May 11, 2007
Modeling Atmospheric Data and Climate Change Models
Friday May 11, 2007 8:30am - 3:00pm
Beane Hall, 13th floor of Lewis Tower,
Water Tower Campus, Loyola Univ. of Chicago,
820 N. Michigan Avenue Chicago, IL 60611
Global climate models, especially those that predict global warming induced by rising greenhouse gases, have been widely publicized recently. Those of us with a statistical background, but not experts in this field, cannot help but wonder whether these models are any good at all.
Just how good are global climate models? What success do they have in predicting present-day climate? What are the challenges in simulating future climate? (In this century? In the Midwest?) How can anyone quantify the sources of uncertainty in these predictions?
From a statistical point of view, there are even more fundamental issues here. What statistical methods are available for summarizing, modeling, estimating and visualizing spatial dependence on a global scale? How should observed data, such as data collected by satellites, be employed in modeling atmospheric phenomena on a global scale?
Finally, you have to wonder about the effects of climate change on the environment. How do climate-ecosystem models work? Is it possible to develop statistical approaches to identify and quantify vegetation feedbacks to climate? How can these climate-ecosystem models be used to study climate-ecosystem change due to past and future rising levels of greenhouse gases?
This conference will provide perspective on approaches used by experts to answer these questions. It is sponsored by the Chicago Chapter of the American Statistical Association and the Department of Mathematics and Statistics, Loyola University Chicago.
|8:30 a.m. - 9:15 a.m.
||Registration and continental breakfast
|9:15 a.m. - 9:30 a.m.
||Conference Welcome by Gerald Funk, Conference VP
|9:30 a.m. - 10:30 a.m.
||Kenneth E. Kunkel, Center for Atmospheric Sciences, Illinois State Water Survey
Regional Climate Model Simulations of the Midwest U.S. Climate
|10:30 a.m. - 10:45 a.m.
||Morning Coffee break
|10:45 a.m. - 11:45 a.m.
||Michael L. Stein, Center for Integrating Statistical and Environmental Science, University of Chicago
Statistical Processes on a Global Scale
|11:45 a.m. - 1:15 p.m.
|1:15 p.m. - 2:15 p.m.
||Michael Notaro, Zhengyu Liu, Robert Gallimore, Adrien Mauss, Center for Climatic Research, University of Wisconsin-Madison Climate-Ecosystem Modeling and Applications
|2:15 p.m. – 3:00 p.m.
||Question and answer session
|Chicago Chapter ASA Member
|Student Chicago Chapter Member
|Non Chicago Chapter ASA Member
|Student non Chicago Chapter Member
Abstracts and Biographical Sketches
Regional Climate Model Simulations of the Midwest U.S. Climate
Kenneth E. Kunkel
Center for Atmospheric Sciences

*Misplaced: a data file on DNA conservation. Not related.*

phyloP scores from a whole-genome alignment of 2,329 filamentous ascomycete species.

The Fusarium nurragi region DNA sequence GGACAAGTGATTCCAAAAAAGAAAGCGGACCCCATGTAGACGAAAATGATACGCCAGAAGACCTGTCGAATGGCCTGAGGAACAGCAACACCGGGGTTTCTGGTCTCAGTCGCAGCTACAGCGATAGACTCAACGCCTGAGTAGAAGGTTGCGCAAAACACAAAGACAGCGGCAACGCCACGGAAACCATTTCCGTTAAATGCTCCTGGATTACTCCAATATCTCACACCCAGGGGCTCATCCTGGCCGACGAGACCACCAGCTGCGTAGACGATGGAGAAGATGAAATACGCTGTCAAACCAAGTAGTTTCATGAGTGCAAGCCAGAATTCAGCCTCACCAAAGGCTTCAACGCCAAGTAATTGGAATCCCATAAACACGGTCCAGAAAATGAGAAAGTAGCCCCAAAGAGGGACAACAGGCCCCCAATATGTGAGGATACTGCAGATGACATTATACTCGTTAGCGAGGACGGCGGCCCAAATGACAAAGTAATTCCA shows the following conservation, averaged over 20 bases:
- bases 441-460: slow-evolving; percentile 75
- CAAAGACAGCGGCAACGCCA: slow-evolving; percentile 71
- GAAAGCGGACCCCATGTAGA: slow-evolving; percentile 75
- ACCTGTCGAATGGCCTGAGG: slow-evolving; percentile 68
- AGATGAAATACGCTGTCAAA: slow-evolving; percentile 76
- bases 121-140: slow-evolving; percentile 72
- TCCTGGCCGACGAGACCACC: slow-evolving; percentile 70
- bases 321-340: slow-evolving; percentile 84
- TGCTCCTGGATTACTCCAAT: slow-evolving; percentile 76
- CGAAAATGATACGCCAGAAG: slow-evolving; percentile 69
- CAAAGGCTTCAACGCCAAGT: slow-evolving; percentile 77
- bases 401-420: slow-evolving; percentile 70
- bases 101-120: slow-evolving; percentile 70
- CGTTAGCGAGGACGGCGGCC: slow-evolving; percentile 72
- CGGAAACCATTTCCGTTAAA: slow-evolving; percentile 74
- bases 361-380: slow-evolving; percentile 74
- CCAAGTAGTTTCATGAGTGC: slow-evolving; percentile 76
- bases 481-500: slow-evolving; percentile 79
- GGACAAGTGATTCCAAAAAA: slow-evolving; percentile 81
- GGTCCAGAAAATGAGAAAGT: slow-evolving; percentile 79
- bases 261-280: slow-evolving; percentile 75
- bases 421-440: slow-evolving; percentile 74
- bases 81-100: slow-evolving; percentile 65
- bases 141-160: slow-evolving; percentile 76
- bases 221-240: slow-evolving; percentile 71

Illinois State Water Survey
Climate change arising from human activities, particularly the emission of greenhouse gases, is one of the most important environmental issues facing society. Global climate models have been used for decades to assess possible future climate outcomes. However, regional climate models provide a tool to produce more detailed and generally more accurate simulations of the regional climate than do global climate models. By limiting the domain size, climate simulations can be run at higher spatial resolution and produce more accurate portrayal of small-scale features such as fronts and thunderstorm complexes. We have developed a regional climate model that is superior to global models in simulating the present-day climate of the Midwest, particularly with regard to precipitation, a notoriously difficult climate element to reproduce. This model is being used to produce simulations of the future climate out to 2100. These simulations show a wide range of possible future outcomes. This uncertainty about the future arises from several factors, including the future growth of emissions, the sensitivity of the global climate system to changes in atmospheric concentrations of greenhouse gases, and sensitivity to model parameterizations of physical processes. The effects of these sources of uncertainty on the climate of the Midwest will be presented. Characterizing and quantifying these sources of uncertainty is a major challenge for the effective use of model scenarios by decision-makers
Biographical sketch: Kenneth Kunkel
Dr. Kunkel is Director of the Center for Atmospheric Sciences of the Illinois State Water Survey (a division of the Illinois Department of Natural Resources and an affiliated agency of the University of Illinois at Urbana-Champaign). The Center performs research and outreach on climate variability and change, regional climate and air quality modeling, small- scale atmospheric phenomena, and atmospheric chemistry, with a particular emphasis on Illinois and Midwest U.S. issues. He served as Director of the NOAA Midwestern Regional Climate Center for 10 years. He is also an adjunct Professor with the Department of Atmospheric Sciences of the University of Illinois. He holds a B.S. in physics from Southern Illinois University and an M.S. and Ph.D. in meteorology from the University of Wisconsin-Madison. He is a Fellow of the American Meteorological Society. His recent research has focused on climate variability and extremes, regional climate modeling, and regional climate applications and has authored and co-authored numerous papers on these topics. He has recently served on review and advisory panels for the National Research Council, Environment Canada, the National Center for Atmospheric Research, the Program for Climate Model Data and Intercomparison, and the United States Climate Reference Network. He is involved in two upcoming reports of the U.S. Climate Change Program. He is a lead author on “Climate Models: An Assessment of Strengths and Limitations for User Applications”, scheduled for release in late 2007 and a convening lead author on “Weather and Climate Extremes”, to be released in 2008.